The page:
Annie Clark is not your normal artist. Every album has worked itself into this great little niche she’s been carving out where the music is challenging yet invasive. Debuting withMarry Me back in 2007, her sophomore album Actor (2009) was an incredible feat of balance between melodic pop and dangerous lyrics. I mean, with a track called “Laughing With a Mouth of Blood” one could expect such an experience. Two albums later – one being a collaboration with David Byrne – we reach our latest effort from the Oklahoma native and holy crap is it a fantastic time.
“Am I the only one in the only world?” Some of the first lines we hear and subsequently repeated through opener “Rattlesnake” are what I take to be Annie’s thesis for this album. Taken from a true story about running naked one night in Southwestern US, Annie heard the sounds of a rattlesnake near her and began running back to her friend’s ranch to immediately write the song. The intensity and fear is evident throughout especially after asking that question about loneliness; the only answer she gets is from a rattlesnake. However, there’s a freeness in her delivery of all this. Our narrator has found some sort of joy in this extremely aggressive situation and that’s a new idea for St. Vincent. Most of her struggles are internal, focusing on the problems which keep her stuck in her head. Here, we have her galavanting through the desert in nothing but her boots.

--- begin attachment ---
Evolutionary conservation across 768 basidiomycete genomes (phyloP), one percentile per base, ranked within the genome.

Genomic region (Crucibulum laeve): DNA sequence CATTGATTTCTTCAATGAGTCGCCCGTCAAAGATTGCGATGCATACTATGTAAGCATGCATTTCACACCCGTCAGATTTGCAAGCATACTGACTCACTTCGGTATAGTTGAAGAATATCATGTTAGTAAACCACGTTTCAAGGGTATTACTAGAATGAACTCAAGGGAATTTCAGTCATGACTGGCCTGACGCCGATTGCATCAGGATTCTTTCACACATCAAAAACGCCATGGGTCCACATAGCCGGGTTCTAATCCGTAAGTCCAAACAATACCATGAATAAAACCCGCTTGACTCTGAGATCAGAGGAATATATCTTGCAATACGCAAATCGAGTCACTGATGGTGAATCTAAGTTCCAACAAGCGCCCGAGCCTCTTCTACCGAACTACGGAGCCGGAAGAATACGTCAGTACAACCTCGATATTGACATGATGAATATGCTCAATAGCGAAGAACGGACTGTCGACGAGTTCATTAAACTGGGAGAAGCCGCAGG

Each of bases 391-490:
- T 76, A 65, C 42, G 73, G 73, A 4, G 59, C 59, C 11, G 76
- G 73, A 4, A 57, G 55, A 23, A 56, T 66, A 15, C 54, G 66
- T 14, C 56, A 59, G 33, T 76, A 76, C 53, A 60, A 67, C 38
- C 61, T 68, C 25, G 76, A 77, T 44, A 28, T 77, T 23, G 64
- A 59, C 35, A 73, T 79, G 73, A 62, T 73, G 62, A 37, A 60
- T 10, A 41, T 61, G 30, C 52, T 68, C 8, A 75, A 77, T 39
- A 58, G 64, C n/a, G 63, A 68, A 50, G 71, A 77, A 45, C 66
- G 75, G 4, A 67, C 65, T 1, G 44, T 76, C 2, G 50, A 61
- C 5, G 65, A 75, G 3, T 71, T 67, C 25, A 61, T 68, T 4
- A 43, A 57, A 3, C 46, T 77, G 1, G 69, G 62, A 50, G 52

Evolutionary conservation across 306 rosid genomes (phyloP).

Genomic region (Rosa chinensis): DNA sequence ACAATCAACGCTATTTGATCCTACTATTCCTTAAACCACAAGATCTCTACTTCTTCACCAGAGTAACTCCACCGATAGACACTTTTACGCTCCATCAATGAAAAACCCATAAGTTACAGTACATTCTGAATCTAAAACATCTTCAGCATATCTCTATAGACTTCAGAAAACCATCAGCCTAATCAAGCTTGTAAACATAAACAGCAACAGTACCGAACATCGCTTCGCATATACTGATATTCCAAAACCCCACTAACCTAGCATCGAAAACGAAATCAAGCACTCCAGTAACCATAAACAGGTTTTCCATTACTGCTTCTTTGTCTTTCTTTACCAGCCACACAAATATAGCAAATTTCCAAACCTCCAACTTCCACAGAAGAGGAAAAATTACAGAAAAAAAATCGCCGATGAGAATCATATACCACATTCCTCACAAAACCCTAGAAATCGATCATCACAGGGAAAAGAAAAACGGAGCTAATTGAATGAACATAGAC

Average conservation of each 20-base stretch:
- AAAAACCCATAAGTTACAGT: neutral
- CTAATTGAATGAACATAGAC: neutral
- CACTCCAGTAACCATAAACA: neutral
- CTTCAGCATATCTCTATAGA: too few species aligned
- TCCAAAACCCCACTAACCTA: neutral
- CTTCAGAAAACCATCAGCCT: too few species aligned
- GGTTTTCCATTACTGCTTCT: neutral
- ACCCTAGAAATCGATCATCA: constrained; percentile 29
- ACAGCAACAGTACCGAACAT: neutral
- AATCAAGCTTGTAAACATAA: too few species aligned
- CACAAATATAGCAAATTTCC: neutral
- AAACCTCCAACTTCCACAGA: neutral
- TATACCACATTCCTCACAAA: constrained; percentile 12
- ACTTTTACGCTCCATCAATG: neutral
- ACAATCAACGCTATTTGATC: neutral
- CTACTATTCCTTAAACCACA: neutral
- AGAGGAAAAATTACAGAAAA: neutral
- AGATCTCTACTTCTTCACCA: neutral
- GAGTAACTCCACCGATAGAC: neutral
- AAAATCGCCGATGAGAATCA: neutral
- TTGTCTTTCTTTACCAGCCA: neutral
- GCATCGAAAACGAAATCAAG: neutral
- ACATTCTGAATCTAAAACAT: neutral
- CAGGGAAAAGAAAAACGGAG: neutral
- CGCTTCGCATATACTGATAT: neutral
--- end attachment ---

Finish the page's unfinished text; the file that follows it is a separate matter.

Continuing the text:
We move even more outward and forward going down the tracks. The distancing from the self becomes more evident as we get to “Huey Newton” and it’s embracement of the digital world’s gripping ways. Lyrics like “Fuckless porn sharks” and “Entombed in the shrines of zeros and ones” give a sense to the darkness that is veiled behind Annie’s airy voice until everything cuts to an extraordinarily crunchy riff and we see a shift to a much more snarled delivery. It’s a vicious turn from the first half of the track that’s driven by warm synth progression.
St. Vincent’s production shines from top to bottom. Pulling in some phenomenal talent for the sessions, the cohesion in its layering is astounding. “Digital Witness” delivers an incredible brass movement that instantly hooks you. Annie’s fluctuation in her deliveries blend seamlessly into each transition – sometimes adding to the punch or in other instances letting the music stand by itself as she just sprinkles a few harmonies on top.
St. Vincent showcases a side of pop that I believe has been lost within the music industry. It’s darker, and not in the forced mystique Lorde kind of way but in the way it grips your heart and shakes it. It’s an attack, a wake up call that seems really gentle however the deeper you go into that rabbit hole, you find yourself wondering where you are and if anybody’s at the other end. The way out is through they say.